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Drinks for the anti-inflammatory diet


Red Wine

It’s not news to most of us that too much alcohol of any description is bad for our health. However, red wine in moderation has often been acknowledged as having health benefits. The old news on red wine is that it contains flavonoids, antioxidants that promote the body’s production of good cholesterol, known as high-density lipids (HDLs). The latest news on the benefits of red wine focuses on resveratrol, a polypehnol found naturally in red grapes, which is thought to benefit the heart and circulation system by inhibiting the build up of cholesterol in the arteries. At present the research is limited but it is thought that the main beneficiaries are men aged 50-60. Other sources of resveratrol include red berries, dark chocolate and boiled peanuts. According to scientists at Buffalo University, Resveratrol can prolong life in lower animals due to its anti-inflammatory and antioxidant properties and appears also to suppress inflammation in humans” (1). However before you start reaching for the wine bottle bear in mind that these results were based on laboratory conditions and you would need to consume many times the safe alcohol limit to obtain the equivalent dosages of resveratrol.

Another cautionary note about red wine concerns sulphites which are used as a preservative and to regulate the level of fermentation of sugar into alcohol. As many as 10% of people have a sensitivity to sulphites, with rashes and itchy skin being common reactions. In autoimmune patients sulphites sensitivity has been known to bring on asthma attacks.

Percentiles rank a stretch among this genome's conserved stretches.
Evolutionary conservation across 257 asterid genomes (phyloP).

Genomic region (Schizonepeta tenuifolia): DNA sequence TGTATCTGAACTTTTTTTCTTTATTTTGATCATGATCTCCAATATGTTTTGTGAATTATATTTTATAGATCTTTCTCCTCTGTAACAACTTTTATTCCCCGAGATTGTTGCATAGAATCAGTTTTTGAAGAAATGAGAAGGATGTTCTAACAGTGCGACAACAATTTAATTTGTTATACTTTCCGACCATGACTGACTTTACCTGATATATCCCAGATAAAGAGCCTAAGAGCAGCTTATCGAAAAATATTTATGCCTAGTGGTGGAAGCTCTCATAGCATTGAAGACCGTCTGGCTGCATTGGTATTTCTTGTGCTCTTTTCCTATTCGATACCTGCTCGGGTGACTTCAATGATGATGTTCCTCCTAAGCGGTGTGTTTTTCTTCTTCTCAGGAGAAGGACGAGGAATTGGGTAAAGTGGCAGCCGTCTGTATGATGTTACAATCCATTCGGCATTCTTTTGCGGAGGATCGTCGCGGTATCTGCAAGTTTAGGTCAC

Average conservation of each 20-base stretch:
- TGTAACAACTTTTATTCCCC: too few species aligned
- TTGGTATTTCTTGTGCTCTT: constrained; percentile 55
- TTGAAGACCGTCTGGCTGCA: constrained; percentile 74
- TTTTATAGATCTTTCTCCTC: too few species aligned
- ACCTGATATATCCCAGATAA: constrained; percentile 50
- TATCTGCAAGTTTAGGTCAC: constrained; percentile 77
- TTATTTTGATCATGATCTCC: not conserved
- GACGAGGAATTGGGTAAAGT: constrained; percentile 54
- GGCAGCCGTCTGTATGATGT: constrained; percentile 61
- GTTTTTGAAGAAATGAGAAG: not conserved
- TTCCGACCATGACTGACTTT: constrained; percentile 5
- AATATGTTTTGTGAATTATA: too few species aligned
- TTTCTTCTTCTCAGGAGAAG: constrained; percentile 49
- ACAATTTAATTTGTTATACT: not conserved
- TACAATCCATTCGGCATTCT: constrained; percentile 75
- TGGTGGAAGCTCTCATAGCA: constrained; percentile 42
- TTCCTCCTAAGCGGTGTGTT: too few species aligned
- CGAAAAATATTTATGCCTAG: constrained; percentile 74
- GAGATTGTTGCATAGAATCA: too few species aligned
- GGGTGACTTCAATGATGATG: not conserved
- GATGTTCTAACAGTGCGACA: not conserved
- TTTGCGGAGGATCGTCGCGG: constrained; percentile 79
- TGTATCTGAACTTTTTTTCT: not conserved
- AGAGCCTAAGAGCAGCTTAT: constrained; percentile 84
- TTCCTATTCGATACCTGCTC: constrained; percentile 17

1 http://www.buffalo.edu/news/releases/2010/07/11583.html

Teas and Coffee

Green Tea

Green tea contains high concentrations of polyphenols such as flavonoids and catechins, which are powerful antioxidants that can help reduce inflammation, notably in rheumatoid arthritis patients and in post-menopausal women. The key anti-oxidant in green tea is epigallocatechin-3 gallate, or (EGCG), a destroyer of free radicals, which cause cell damage and can result in disease and premature ageing. Green tea drinkers can also congratulate themselves on taking steps towards a healthier heart as it is said to help clear the arteries of cholesterol. In the Far East, green tea is as popular as black tea is in the West and it is worth noting that incidents of heart disease are lower in the East.

Rooibos (Redbush Tea)

Rooibos is a plant native to Southern Africa and indeed its name is Afrikaans for red bush. It’s main anti-inflammatory ingredient is quercetin, a powerful anti-oxidant. Number two on the anti-inflammatory list of ingredients is nothofagin. It inhibits “glucose-induced inflammation”, playing an important role in the control of Type 2 diabetese. (1) Also conducive to an anti-inflammatory lifestyle is another anti-oxidant, aspalathin, which regulates the body’s production of stress-related hormones such as adrenalin.

(1) Sae-Kwang Ku, Soyoung Kwak, Yaesol Kim, Jong-Sup Bae, (2015),  Aspalathin and Nothofagin from Rooibos (Aspalathus linearis) Inhibits High Glucose-Induced Inflammation In Vitro and In Vivo, New York, Springer  Available online at http://dx.doi.org/10.1007/s10753-014-0049-1